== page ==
Lindsay Tjepkema: That can be your next life, is being video police. But I think those are such easy things, right, such easy things. You don't need a huge studio, because we can ask about that one sometimes too, like, if I want to start doing a show, do I need to go rent a studio space? Do I need all this expensive equipment? And so, it's like, no, you can do what you need to do to get that high audio quality, and to just turn your camera the right way, and that will make such a big difference, so make sure you've got the right equipment. What are some tips that you have for achieving really great personality, and conveying the right emotion, and getting people jazzed up and ready to be on camera? Is there any tips that you have there as people are starting to... They're getting comfortable being on camera because of Zoom. However, there's a lot of Zoom fatigue, so what advice do you have for conveying the emotion that you want on video?
Daniel Allard: Practice giving presentations to yourself, I mean, first and foremost, and always keep in your mind, even if it's... like right now, I'm looking at a camera. I have no idea how many people are going to be watching this podcast. Is it 20 million? Is it a hundred million?
Lindsay Tjepkema: Oh, at least. We're getting close to a billion.
Daniel Allard: Yeah, absolutely. I mean, of course. But that would intimidate me, and I've been in front of the camera many times. So focus on just talking to yourself, practice with that, get an ease with just speaking to the camera, just practice, practice, practice. That's all it takes. And then you pick up on the other things as well, like keep your camera eye level or just above, have some lighting, maybe look at what a three- point lighting chart looks like with a key light, a fill light, and a backlight, and then maybe even get into accent lights or plants, get a ficus or something. Oh, another thing I wanted to mention is, motion during your video is really great. So if you want to do one of those walking, talking things, you might want to invest in a gimbal or a phone that has fantastic image stabilization.
Lindsay Tjepkema: I mean, working with someone like Darryl, who, like you said, is very comfortable in front of the camera, how do you, as in your role, work to make sure that he's prepared, I mean, that's one end of the spectrum, all the way down to somebody who maybe is not comfortable, so somebody in your position or a marketer who's going to be behind the scenes? What advice do you have for getting the talent ready?
Daniel Allard: Mm- hmm( affirmative). I once worked for Canada's largest think tank, The Conference Board of Canada, and they had experts from every field that you could possibly imagine. So one of my jobs was to help them feel comfortable because we had egos, we had people with lack of ego, just all over the spectrum. And getting people to be comfortable is the number one thing, because as I mentioned, video will transmit your emotion and mood, so if you're nervous, people will know you're nervous, if you're happy, people will know you're happy. So I would tell them to be engaged. I would tell them to really have a vested interest, have a passion for whatever they're going to be talking about, because if you don't, it's going to come across. People will know. I would also say, whatever your worry is, I would downplay that, because at the end of the day, you're just talking to the camera about stuff you know about, especially in that case where they were the expert something, they are the experts on things, so people are going to them. They are the ones who know. So just tell people what you know, tell them what you're passionate about. And that puts people at ease when they feel more in control, right? There's a lot of feeling out of control when you have a camera in your face and a mic held up to your mouth, so just dictate what you know, talk about your passions.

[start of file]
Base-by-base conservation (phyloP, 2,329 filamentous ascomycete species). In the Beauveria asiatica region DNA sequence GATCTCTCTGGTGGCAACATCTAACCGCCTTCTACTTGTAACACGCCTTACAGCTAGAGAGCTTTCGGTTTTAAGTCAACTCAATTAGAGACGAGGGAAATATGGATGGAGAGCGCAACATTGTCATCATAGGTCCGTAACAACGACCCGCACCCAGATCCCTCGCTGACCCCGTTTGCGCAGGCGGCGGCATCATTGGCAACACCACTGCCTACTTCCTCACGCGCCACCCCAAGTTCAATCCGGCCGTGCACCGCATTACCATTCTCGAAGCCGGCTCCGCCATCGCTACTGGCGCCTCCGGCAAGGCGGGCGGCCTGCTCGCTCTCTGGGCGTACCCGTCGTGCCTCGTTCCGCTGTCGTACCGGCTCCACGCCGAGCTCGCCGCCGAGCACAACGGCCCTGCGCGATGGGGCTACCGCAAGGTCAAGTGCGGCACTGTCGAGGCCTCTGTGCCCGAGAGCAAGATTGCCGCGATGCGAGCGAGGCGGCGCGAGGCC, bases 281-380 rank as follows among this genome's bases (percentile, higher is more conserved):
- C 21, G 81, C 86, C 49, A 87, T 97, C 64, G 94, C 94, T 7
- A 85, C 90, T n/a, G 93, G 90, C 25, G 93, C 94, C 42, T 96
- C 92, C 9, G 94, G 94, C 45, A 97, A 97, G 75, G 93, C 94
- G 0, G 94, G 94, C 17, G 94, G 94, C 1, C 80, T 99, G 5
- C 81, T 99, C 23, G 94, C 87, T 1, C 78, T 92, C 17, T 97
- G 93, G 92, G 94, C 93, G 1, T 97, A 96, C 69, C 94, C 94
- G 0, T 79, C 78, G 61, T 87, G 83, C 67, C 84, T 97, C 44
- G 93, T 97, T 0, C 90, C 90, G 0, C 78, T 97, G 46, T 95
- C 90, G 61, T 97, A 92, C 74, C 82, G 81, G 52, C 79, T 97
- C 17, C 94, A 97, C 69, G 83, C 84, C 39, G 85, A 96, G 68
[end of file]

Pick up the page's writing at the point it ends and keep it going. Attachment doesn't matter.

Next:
Lindsay Tjepkema: For sure. Well, I think that that's really important too, as far as in the marketer's seat, when you have the ability... when you're putting together a show, or maybe you're changing things up in a show, thinking about who's going to be hosting, or who's going to be on that show, it's really important. It's not necessarily the first person that comes to mind. It's not always the CEO, or the CMO, or the CRO, or the head of product. I mean, it could be the product manager or the account executive. If they're the person who is super passionate about whatever that subject matter is, or is really excited, or just very eloquent about that topic, they're probably going to be your best bet, because like you said, it's going to be more natural. Even if they're not the face of the brand, it's going to be a more natural conversation for them to have on camera, just like they would off.
Daniel Allard: Yeah, precisely. If it's their passion, they should absolutely be allowed to speak about it, and yeah, feel comfortable speaking about their passion as well. I would encourage that.
Lindsay Tjepkema: Yeah, for sure. So at VanillaSoft, you've got lots of different shows. We were talking about that as well. There's shows and projects and there's webinars. So let's talk a little bit about all the different things that you're doing and how that's either... I'd love to hear what you're doing, and then I'd also love to hear how your role changes, if it does at all, for the different things that you're working on, if you do a little bit more of this here, a little bit more of that over here. Tell me about that. Tell me about your role today.